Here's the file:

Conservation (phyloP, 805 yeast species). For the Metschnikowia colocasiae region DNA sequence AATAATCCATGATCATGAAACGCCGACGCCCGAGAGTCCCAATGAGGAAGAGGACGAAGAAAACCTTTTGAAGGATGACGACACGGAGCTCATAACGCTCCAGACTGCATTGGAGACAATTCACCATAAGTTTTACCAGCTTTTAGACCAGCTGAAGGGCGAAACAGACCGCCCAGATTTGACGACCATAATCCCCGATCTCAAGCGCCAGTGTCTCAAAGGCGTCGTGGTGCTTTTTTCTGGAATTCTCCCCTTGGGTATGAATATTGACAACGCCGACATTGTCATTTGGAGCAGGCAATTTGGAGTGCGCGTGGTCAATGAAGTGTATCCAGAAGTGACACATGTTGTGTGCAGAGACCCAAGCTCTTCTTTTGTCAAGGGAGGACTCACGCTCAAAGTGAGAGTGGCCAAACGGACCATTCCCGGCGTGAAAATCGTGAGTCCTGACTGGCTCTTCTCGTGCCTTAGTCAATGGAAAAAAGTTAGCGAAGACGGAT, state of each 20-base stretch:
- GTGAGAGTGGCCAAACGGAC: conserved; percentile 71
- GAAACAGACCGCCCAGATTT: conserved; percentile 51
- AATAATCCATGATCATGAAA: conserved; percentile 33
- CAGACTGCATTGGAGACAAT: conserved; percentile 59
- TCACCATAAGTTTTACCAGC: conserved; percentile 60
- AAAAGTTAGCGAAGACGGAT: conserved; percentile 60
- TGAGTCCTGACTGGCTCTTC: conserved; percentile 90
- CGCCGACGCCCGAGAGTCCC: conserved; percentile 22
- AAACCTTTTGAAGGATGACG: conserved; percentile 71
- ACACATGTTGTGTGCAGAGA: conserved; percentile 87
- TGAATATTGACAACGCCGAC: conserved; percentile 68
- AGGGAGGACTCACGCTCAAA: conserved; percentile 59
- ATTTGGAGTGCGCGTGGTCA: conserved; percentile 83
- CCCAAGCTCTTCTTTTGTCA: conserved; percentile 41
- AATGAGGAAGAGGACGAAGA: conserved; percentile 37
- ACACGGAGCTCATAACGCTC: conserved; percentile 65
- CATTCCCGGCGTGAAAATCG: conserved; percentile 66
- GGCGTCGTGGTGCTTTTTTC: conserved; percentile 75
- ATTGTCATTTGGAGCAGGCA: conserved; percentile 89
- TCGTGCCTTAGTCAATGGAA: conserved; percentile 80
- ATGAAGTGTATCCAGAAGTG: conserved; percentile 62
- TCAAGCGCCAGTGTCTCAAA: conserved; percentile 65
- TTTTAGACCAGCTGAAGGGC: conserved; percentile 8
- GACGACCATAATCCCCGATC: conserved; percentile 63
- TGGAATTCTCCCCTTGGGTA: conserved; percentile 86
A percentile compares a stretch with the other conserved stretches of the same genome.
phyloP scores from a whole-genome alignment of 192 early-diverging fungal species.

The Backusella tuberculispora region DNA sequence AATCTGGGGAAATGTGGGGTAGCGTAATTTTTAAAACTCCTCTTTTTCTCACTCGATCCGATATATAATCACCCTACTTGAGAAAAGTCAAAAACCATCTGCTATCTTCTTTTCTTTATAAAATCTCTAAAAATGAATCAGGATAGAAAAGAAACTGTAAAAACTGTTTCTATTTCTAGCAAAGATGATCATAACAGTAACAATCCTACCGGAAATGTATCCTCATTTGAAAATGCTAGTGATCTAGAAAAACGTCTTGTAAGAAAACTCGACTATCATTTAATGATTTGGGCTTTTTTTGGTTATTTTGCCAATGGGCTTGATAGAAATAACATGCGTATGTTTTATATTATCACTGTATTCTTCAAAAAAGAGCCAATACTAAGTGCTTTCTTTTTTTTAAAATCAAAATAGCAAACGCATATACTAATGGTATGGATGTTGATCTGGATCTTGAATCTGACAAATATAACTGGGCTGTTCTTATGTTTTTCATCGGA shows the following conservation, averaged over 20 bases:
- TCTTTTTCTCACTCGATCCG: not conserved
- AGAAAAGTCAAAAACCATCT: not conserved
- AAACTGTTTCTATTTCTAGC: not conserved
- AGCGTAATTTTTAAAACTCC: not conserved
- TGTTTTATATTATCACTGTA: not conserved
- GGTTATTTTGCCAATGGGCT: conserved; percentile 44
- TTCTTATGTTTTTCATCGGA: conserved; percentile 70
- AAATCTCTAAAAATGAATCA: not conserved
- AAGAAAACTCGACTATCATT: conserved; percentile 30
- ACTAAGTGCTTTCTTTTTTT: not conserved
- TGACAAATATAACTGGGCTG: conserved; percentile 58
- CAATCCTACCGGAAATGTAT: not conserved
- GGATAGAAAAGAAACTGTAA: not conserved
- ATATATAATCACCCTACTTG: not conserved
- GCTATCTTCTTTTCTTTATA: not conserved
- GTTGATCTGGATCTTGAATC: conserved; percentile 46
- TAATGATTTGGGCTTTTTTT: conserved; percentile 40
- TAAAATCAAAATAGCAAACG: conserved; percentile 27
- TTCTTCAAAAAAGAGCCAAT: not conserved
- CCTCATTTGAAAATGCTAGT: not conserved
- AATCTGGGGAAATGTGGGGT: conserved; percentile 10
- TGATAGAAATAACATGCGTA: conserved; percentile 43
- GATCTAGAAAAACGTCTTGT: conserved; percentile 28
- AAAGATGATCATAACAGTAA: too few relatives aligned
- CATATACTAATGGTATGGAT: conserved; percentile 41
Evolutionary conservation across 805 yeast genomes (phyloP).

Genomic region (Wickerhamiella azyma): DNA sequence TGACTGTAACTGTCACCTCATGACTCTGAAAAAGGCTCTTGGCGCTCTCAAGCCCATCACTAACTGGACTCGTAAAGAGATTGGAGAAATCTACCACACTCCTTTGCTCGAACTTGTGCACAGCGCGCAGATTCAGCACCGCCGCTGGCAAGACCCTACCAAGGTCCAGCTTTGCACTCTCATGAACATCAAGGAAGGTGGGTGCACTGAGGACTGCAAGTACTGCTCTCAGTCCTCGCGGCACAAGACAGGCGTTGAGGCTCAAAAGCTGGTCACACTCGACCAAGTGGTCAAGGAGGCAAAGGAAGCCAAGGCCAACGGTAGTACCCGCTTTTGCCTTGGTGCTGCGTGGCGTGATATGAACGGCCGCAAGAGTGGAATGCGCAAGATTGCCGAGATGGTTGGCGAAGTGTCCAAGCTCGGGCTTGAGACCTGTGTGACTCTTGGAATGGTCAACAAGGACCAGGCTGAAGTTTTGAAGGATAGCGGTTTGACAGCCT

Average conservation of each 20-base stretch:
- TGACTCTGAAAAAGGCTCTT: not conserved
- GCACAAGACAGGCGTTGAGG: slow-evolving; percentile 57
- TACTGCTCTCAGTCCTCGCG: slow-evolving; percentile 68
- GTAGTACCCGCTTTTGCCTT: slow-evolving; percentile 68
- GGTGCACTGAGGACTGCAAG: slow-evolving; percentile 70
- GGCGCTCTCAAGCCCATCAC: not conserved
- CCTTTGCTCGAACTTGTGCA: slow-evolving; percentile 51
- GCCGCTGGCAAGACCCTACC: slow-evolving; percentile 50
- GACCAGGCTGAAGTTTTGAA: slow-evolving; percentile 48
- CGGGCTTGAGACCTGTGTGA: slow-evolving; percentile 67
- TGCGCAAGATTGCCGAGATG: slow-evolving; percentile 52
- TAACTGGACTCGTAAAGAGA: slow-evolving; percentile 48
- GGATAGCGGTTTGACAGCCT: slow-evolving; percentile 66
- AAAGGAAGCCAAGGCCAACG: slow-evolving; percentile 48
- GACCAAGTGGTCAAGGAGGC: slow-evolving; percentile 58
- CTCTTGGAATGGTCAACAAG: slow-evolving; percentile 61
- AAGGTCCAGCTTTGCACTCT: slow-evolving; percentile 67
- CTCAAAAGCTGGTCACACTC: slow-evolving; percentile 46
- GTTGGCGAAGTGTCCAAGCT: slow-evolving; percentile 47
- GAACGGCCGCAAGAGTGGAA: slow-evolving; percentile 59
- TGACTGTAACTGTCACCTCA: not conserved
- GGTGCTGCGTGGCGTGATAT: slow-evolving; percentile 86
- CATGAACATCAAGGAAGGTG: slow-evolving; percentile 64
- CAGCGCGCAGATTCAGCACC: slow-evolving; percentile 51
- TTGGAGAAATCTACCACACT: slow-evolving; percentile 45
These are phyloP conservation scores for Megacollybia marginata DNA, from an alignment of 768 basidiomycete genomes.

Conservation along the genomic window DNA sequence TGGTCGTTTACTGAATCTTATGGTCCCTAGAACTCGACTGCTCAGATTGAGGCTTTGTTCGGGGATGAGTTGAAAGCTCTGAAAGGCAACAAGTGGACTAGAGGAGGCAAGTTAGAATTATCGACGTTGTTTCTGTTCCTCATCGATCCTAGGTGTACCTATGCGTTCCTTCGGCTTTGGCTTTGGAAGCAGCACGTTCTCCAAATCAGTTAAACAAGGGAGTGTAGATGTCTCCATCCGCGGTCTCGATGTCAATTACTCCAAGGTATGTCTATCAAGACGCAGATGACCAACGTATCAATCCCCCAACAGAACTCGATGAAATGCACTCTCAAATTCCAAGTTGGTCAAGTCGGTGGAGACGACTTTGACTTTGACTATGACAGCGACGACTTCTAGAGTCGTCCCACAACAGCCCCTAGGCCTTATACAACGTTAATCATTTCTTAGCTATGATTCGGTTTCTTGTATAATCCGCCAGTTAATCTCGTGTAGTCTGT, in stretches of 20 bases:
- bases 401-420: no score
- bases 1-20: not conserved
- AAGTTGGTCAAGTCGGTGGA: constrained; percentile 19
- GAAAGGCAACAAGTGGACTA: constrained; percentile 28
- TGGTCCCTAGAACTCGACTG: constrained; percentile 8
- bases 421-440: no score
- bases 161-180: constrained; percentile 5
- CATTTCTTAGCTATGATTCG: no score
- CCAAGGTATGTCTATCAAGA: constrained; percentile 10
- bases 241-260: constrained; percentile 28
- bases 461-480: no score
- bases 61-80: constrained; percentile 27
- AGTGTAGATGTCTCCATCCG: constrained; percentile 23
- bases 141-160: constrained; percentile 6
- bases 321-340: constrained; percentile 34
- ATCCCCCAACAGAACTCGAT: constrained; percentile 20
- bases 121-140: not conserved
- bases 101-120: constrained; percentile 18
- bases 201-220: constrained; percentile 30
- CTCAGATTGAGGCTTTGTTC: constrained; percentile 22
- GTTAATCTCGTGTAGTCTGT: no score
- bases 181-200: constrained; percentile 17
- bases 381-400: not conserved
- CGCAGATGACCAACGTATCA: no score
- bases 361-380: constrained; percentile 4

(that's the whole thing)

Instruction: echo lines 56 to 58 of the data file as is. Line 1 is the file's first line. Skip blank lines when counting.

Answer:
Genomic region (Wickerhamiella azyma): DNA sequence TGACTGTAACTGTCACCTCATGACTCTGAAAAAGGCTCTTGGCGCTCTCAAGCCCATCACTAACTGGACTCGTAAAGAGATTGGAGAAATCTACCACACTCCTTTGCTCGAACTTGTGCACAGCGCGCAGATTCAGCACCGCCGCTGGCAAGACCCTACCAAGGTCCAGCTTTGCACTCTCATGAACATCAAGGAAGGTGGGTGCACTGAGGACTGCAAGTACTGCTCTCAGTCCTCGCGGCACAAGACAGGCGTTGAGGCTCAAAAGCTGGTCACACTCGACCAAGTGGTCAAGGAGGCAAAGGAAGCCAAGGCCAACGGTAGTACCCGCTTTTGCCTTGGTGCTGCGTGGCGTGATATGAACGGCCGCAAGAGTGGAATGCGCAAGATTGCCGAGATGGTTGGCGAAGTGTCCAAGCTCGGGCTTGAGACCTGTGTGACTCTTGGAATGGTCAACAAGGACCAGGCTGAAGTTTTGAAGGATAGCGGTTTGACAGCCT

Average conservation of each 20-base stretch:
- TGACTCTGAAAAAGGCTCTT: not conserved